As the old saying goes, “get a summer job and you’ll stick with it forever.” Just kidding, no one says that. If they did, many of Google’s leaders—who earned their first paychecks serving burgers, planting trees and hawking hair accessories—would be doing something pretty different right now.
If you looked at the resumes of the people leading teams, initiatives and products at Google today, you’d see a wide range of first jobs that, in many cases, taught lessons that still ring true. So as people around the country are wrapping up their seasonal gigs, we asked a few Google leaders about the summer jobs they once had.
Let’s get some fresh air first. Never ones to spend their summers behind a desk, these Googlers got their hard-earned paychecks in the great outdoors. Up in Canada, Partnerships President Don Harrison fought his way through mosquitoes, ticks and bears to plant trees. Further south in Michigan, there were fewer ticks but more kids at Diversity VP Danielle Brown’s lifeguarding gig. And Communications VP Corey DuBrowa clocked 18-hour days on a farm in Oregon, where the wheat and grass seed wasn’t going to harvest itself—no, that was Corey’s job.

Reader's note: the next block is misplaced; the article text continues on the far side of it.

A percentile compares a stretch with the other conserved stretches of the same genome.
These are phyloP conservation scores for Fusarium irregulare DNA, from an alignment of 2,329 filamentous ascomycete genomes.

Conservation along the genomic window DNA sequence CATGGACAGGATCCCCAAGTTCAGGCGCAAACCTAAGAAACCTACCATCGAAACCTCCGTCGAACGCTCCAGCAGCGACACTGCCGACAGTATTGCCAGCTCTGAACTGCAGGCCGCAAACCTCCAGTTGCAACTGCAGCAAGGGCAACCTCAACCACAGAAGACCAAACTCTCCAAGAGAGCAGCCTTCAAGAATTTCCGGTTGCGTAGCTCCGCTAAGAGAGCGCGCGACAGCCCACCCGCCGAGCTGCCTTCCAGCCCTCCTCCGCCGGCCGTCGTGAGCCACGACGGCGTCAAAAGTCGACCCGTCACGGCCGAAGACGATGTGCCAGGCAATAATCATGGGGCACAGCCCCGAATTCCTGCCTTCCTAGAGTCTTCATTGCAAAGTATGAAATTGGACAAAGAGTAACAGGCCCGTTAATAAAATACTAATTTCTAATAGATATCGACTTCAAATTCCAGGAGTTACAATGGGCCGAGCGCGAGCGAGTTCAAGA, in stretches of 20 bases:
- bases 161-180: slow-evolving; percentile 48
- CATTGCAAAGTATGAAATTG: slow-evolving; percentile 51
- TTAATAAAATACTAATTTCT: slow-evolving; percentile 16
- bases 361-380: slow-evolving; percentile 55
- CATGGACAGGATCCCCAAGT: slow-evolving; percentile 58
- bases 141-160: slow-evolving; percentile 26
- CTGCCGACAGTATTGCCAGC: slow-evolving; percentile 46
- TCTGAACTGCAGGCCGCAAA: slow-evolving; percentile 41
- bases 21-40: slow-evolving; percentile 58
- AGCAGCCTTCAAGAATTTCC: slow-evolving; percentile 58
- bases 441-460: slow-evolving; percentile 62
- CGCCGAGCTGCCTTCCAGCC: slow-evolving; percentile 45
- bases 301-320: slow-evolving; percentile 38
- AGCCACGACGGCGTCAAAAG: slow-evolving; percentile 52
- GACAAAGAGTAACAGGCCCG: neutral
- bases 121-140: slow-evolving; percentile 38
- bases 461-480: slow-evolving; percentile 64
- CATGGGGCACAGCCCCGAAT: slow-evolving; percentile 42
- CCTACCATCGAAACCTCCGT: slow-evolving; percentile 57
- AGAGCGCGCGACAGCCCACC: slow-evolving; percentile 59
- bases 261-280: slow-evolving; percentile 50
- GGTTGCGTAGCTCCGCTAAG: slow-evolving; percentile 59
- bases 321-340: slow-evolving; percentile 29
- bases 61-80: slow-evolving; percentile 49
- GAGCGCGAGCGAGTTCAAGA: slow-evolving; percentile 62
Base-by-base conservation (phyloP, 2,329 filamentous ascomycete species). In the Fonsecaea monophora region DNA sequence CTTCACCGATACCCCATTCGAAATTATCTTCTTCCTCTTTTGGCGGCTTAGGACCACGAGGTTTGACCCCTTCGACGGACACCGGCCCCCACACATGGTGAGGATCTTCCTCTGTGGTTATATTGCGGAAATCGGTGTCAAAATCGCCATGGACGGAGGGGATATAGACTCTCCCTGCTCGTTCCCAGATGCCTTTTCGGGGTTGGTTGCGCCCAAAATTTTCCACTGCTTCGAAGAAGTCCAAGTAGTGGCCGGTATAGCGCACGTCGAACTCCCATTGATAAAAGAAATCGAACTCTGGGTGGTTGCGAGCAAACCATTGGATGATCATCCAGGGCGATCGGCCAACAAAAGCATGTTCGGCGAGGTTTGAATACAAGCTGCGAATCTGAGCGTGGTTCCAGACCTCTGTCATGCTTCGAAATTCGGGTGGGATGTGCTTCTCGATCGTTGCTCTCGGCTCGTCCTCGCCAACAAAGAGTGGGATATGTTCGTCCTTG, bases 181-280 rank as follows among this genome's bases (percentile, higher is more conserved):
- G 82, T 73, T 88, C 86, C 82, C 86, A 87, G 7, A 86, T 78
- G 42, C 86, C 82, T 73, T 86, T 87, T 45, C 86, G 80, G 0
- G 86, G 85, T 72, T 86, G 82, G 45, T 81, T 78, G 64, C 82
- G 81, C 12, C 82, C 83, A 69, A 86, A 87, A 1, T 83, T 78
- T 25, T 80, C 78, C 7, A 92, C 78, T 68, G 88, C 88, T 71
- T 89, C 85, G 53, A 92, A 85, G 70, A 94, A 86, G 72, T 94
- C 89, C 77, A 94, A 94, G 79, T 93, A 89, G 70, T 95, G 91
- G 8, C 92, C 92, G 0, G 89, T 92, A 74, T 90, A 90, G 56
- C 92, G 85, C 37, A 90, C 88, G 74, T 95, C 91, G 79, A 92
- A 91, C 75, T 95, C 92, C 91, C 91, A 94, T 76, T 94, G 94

Long before Google.org or GOOG, Google.org President Jacquelline Fuller and VP of Investor Relations Ellen West each donned a “polyester rust uniform” and set up shop at the drive-thru under the iconic double arches. For the rest of these Googlers, a summer job meant getting your hands soapy, taking food orders, and getting a crash course in mixology.
Whether selling sleeping bags, fruity drinks or hair accessories, these Googlers started out as young entrepreneurs. Eventually, Kent Walker traded in sleeping bags for legal documents. Ben Gomes left the Rasna stand to take an internship where he used neural nets to predict KFC chicken demand (before becoming one of Google’s first employees). And long after her scrunchie empire, Ana Corrales ended up in hardware, putting Google’s products in the hands of our customers.
Jeff Dean’s first-ever paying job struck a chord with wedding guests, while Vint Cerf’s interest in automatic coffee makers wasn’t as strong as the java they provided—after that summer, he intensified his studies in math and science. Though these gigs weren’t forever, these Googlers still learned a thing or two.
Early on, these people showed a knack for the careers they’d eventually find at Google. Beyond her duties fetching coffee and handing out mail, Stacy Sullivan’s summer job taught her about company structure and how leaders treat employees, setting her up to become Google’s Chief Culture Officer. For Richard Gingras, VP of News Products, the headline was written long ago: He spent a summer stacking and collating newspapers for The Providence Journal.
See you next summer!